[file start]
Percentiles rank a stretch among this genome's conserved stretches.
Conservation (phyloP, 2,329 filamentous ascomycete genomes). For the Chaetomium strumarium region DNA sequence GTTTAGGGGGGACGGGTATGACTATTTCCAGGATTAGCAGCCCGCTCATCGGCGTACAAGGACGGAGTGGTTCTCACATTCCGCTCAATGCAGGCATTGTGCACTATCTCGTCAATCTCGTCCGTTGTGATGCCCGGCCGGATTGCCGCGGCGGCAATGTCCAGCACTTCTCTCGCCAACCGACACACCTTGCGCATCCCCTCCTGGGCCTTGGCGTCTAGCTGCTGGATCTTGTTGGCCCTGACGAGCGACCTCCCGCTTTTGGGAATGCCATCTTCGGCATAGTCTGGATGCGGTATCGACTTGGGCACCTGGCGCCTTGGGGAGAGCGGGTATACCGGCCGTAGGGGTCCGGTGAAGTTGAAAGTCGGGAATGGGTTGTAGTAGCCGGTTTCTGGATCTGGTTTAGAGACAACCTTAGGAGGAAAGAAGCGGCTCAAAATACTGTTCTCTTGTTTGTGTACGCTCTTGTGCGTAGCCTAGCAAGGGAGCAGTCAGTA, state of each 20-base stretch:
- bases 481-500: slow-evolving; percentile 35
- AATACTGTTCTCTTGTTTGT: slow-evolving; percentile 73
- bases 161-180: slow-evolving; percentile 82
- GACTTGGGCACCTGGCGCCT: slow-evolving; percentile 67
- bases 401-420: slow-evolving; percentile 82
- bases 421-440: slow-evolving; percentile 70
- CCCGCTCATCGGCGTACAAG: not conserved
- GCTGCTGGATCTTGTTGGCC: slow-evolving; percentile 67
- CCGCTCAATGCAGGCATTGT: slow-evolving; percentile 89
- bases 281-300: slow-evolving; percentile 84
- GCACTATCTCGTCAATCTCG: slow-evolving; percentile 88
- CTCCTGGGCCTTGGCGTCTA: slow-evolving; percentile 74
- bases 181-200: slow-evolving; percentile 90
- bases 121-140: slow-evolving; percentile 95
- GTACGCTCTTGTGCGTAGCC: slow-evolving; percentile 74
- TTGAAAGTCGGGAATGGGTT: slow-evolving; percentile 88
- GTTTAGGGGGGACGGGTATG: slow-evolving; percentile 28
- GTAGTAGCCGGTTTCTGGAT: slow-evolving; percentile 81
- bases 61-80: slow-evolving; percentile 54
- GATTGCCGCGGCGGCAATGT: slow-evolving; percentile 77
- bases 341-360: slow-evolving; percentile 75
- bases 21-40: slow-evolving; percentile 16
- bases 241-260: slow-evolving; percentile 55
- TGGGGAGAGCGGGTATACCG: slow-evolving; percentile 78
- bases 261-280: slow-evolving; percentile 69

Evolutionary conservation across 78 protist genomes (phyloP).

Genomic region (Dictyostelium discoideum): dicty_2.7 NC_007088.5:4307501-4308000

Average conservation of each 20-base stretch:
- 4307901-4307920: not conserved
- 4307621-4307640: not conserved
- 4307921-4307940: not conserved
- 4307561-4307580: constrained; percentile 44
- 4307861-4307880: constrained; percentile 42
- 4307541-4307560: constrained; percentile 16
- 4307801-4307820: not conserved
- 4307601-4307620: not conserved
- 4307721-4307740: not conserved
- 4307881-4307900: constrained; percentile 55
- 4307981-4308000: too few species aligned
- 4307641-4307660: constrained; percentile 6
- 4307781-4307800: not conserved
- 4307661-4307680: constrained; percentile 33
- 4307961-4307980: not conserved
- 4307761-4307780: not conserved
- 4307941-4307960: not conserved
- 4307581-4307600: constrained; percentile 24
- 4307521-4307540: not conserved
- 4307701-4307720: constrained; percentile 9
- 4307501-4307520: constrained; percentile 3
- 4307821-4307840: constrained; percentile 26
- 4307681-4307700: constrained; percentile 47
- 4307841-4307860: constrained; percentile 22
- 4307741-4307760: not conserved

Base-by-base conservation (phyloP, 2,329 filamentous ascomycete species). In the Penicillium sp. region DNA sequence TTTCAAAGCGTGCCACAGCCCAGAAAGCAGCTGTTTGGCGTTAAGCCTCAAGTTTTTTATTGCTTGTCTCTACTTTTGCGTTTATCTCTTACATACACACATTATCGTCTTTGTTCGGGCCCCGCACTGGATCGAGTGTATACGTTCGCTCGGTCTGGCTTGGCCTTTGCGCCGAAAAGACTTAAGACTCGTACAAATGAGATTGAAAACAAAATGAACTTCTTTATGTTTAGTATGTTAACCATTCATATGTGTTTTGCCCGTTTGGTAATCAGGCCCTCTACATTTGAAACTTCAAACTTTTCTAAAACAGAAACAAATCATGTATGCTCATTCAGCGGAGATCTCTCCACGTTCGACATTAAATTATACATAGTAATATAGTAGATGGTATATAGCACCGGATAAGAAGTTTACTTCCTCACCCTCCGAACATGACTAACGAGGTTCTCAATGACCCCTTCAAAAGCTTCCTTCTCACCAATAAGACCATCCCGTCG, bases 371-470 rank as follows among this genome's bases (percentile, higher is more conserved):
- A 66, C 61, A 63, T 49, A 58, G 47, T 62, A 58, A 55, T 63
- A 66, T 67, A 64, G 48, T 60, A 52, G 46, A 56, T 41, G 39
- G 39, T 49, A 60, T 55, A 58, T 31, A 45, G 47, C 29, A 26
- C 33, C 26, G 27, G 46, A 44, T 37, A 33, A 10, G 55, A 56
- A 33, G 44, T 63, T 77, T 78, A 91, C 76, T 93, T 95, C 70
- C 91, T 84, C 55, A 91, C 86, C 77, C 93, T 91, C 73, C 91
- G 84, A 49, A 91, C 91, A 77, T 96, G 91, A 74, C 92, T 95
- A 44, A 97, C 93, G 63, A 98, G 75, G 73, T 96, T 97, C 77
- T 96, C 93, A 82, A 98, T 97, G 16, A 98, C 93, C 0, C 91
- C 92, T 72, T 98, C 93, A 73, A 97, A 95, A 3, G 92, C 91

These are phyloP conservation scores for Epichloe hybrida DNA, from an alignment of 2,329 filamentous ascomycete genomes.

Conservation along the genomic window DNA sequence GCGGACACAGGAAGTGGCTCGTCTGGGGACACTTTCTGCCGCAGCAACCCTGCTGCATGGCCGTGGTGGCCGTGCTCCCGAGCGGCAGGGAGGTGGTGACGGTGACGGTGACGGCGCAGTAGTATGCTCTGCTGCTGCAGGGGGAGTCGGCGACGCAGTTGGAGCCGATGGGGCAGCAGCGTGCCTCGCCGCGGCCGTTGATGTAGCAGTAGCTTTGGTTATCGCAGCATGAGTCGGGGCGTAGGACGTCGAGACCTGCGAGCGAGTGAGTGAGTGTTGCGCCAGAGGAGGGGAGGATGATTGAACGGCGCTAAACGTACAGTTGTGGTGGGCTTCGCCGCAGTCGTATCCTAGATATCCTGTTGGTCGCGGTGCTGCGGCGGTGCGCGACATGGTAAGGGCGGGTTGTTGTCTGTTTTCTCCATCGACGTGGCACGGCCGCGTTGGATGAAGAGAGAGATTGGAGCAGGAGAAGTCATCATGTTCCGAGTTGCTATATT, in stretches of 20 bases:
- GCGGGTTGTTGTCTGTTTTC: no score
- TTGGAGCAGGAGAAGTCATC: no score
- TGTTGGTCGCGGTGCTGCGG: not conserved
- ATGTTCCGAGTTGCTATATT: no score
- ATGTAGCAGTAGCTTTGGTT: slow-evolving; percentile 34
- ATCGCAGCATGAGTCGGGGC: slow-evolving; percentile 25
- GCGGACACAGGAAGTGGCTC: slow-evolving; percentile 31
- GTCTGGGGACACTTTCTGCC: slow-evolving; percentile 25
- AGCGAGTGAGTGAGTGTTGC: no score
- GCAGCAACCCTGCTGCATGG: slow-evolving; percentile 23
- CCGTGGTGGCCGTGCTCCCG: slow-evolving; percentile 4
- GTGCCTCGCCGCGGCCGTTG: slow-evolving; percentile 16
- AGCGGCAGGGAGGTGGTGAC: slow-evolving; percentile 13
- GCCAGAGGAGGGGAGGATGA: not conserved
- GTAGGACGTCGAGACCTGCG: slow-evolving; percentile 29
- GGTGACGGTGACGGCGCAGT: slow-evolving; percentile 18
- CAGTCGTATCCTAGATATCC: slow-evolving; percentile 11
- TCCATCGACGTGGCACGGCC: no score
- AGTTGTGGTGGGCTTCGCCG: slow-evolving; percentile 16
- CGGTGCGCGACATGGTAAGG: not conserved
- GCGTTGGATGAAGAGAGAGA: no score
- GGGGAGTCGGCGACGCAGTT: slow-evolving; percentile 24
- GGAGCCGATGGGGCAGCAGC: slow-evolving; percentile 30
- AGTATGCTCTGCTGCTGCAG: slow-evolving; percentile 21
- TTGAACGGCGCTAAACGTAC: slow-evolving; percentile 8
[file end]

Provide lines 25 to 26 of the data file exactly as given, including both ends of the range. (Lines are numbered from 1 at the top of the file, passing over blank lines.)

- bases 241-260: slow-evolving; percentile 55
- TGGGGAGAGCGGGTATACCG: slow-evolving; percentile 78